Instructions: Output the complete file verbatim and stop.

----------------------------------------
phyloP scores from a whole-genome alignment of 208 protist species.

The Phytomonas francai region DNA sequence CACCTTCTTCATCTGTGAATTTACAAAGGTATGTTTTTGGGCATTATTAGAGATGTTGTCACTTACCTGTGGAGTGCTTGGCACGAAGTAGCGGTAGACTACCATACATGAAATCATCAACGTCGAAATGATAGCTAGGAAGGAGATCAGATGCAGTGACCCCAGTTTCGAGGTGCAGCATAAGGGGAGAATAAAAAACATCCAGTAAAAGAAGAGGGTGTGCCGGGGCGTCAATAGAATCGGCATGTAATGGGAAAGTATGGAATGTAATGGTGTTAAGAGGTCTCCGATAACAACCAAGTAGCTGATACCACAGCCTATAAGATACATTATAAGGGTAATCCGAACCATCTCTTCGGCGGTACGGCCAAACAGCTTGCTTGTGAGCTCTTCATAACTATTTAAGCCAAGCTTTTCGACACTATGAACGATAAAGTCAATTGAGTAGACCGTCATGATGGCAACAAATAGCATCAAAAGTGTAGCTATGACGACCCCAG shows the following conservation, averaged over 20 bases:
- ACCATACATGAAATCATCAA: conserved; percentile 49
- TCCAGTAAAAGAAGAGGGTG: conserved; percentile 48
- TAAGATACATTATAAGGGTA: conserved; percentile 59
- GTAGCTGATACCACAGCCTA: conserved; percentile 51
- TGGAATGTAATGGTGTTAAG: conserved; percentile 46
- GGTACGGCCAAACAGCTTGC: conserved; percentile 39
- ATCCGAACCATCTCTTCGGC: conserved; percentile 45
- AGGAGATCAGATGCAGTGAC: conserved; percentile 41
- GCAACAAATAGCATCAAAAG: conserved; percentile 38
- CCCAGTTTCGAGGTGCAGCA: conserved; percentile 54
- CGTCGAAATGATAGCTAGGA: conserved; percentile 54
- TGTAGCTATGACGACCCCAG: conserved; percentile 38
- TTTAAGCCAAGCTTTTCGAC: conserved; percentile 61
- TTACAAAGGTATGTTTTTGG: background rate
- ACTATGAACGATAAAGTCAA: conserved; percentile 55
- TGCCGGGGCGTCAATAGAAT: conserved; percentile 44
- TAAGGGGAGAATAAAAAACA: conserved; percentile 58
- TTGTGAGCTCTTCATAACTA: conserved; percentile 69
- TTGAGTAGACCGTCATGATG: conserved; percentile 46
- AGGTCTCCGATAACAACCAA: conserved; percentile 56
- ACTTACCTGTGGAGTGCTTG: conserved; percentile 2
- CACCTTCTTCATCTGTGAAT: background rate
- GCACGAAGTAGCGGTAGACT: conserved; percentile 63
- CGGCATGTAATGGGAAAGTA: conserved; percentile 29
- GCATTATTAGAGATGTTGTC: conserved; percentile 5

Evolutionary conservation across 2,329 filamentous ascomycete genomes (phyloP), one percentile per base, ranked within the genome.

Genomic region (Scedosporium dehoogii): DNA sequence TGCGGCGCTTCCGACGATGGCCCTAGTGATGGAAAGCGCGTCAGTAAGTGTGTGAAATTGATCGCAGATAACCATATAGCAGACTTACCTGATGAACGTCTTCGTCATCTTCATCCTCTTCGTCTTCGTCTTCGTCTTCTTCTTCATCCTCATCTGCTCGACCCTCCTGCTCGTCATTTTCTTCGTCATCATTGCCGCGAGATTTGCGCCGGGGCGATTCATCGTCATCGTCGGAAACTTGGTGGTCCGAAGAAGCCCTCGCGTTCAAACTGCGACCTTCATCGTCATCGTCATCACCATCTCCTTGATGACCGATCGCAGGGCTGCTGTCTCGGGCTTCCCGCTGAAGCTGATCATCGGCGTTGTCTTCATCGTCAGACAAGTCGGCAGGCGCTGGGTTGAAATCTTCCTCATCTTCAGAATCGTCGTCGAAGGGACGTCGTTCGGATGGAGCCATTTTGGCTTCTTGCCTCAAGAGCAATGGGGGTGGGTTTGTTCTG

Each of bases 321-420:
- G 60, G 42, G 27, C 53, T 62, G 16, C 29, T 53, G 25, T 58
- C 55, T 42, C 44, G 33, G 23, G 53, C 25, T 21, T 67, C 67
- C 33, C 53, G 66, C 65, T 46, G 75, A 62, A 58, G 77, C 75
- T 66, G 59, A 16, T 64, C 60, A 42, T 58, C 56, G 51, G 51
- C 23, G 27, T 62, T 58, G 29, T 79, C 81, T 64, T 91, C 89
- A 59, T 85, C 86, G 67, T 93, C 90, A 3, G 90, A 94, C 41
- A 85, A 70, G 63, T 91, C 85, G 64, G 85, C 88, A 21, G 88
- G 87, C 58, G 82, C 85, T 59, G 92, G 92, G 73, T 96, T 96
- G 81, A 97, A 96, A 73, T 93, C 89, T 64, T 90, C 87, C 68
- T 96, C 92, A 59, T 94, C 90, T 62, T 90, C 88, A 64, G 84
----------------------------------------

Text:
phyloP scores from a whole-genome alignment of 208 protist species.

The Phytomonas francai region DNA sequence CACCTTCTTCATCTGTGAATTTACAAAGGTATGTTTTTGGGCATTATTAGAGATGTTGTCACTTACCTGTGGAGTGCTTGGCACGAAGTAGCGGTAGACTACCATACATGAAATCATCAACGTCGAAATGATAGCTAGGAAGGAGATCAGATGCAGTGACCCCAGTTTCGAGGTGCAGCATAAGGGGAGAATAAAAAACATCCAGTAAAAGAAGAGGGTGTGCCGGGGCGTCAATAGAATCGGCATGTAATGGGAAAGTATGGAATGTAATGGTGTTAAGAGGTCTCCGATAACAACCAAGTAGCTGATACCACAGCCTATAAGATACATTATAAGGGTAATCCGAACCATCTCTTCGGCGGTACGGCCAAACAGCTTGCTTGTGAGCTCTTCATAACTATTTAAGCCAAGCTTTTCGACACTATGAACGATAAAGTCAATTGAGTAGACCGTCATGATGGCAACAAATAGCATCAAAAGTGTAGCTATGACGACCCCAG shows the following conservation, averaged over 20 bases:
- ACCATACATGAAATCATCAA: conserved; percentile 49
- TCCAGTAAAAGAAGAGGGTG: conserved; percentile 48
- TAAGATACATTATAAGGGTA: conserved; percentile 59
- GTAGCTGATACCACAGCCTA: conserved; percentile 51
- TGGAATGTAATGGTGTTAAG: conserved; percentile 46
- GGTACGGCCAAACAGCTTGC: conserved; percentile 39
- ATCCGAACCATCTCTTCGGC: conserved; percentile 45
- AGGAGATCAGATGCAGTGAC: conserved; percentile 41
- GCAACAAATAGCATCAAAAG: conserved; percentile 38
- CCCAGTTTCGAGGTGCAGCA: conserved; percentile 54
- CGTCGAAATGATAGCTAGGA: conserved; percentile 54
- TGTAGCTATGACGACCCCAG: conserved; percentile 38
- TTTAAGCCAAGCTTTTCGAC: conserved; percentile 61
- TTACAAAGGTATGTTTTTGG: background rate
- ACTATGAACGATAAAGTCAA: conserved; percentile 55
- TGCCGGGGCGTCAATAGAAT: conserved; percentile 44
- TAAGGGGAGAATAAAAAACA: conserved; percentile 58
- TTGTGAGCTCTTCATAACTA: conserved; percentile 69
- TTGAGTAGACCGTCATGATG: conserved; percentile 46
- AGGTCTCCGATAACAACCAA: conserved; percentile 56
- ACTTACCTGTGGAGTGCTTG: conserved; percentile 2
- CACCTTCTTCATCTGTGAAT: background rate
- GCACGAAGTAGCGGTAGACT: conserved; percentile 63
- CGGCATGTAATGGGAAAGTA: conserved; percentile 29
- GCATTATTAGAGATGTTGTC: conserved; percentile 5

Evolutionary conservation across 2,329 filamentous ascomycete genomes (phyloP), one percentile per base, ranked within the genome.

Genomic region (Scedosporium dehoogii): DNA sequence TGCGGCGCTTCCGACGATGGCCCTAGTGATGGAAAGCGCGTCAGTAAGTGTGTGAAATTGATCGCAGATAACCATATAGCAGACTTACCTGATGAACGTCTTCGTCATCTTCATCCTCTTCGTCTTCGTCTTCGTCTTCTTCTTCATCCTCATCTGCTCGACCCTCCTGCTCGTCATTTTCTTCGTCATCATTGCCGCGAGATTTGCGCCGGGGCGATTCATCGTCATCGTCGGAAACTTGGTGGTCCGAAGAAGCCCTCGCGTTCAAACTGCGACCTTCATCGTCATCGTCATCACCATCTCCTTGATGACCGATCGCAGGGCTGCTGTCTCGGGCTTCCCGCTGAAGCTGATCATCGGCGTTGTCTTCATCGTCAGACAAGTCGGCAGGCGCTGGGTTGAAATCTTCCTCATCTTCAGAATCGTCGTCGAAGGGACGTCGTTCGGATGGAGCCATTTTGGCTTCTTGCCTCAAGAGCAATGGGGGTGGGTTTGTTCTG

Each of bases 321-420:
- G 60, G 42, G 27, C 53, T 62, G 16, C 29, T 53, G 25, T 58
- C 55, T 42, C 44, G 33, G 23, G 53, C 25, T 21, T 67, C 67
- C 33, C 53, G 66, C 65, T 46, G 75, A 62, A 58, G 77, C 75
- T 66, G 59, A 16, T 64, C 60, A 42, T 58, C 56, G 51, G 51
- C 23, G 27, T 62, T 58, G 29, T 79, C 81, T 64, T 91, C 89
- A 59, T 85, C 86, G 67, T 93, C 90, A 3, G 90, A 94, C 41
- A 85, A 70, G 63, T 91, C 85, G 64, G 85, C 88, A 21, G 88
- G 87, C 58, G 82, C 85, T 59, G 92, G 92, G 73, T 96, T 96
- G 81, A 97, A 96, A 73, T 93, C 89, T 64, T 90, C 87, C 68
- T 96, C 92, A 59, T 94, C 90, T 62, T 90, C 88, A 64, G 84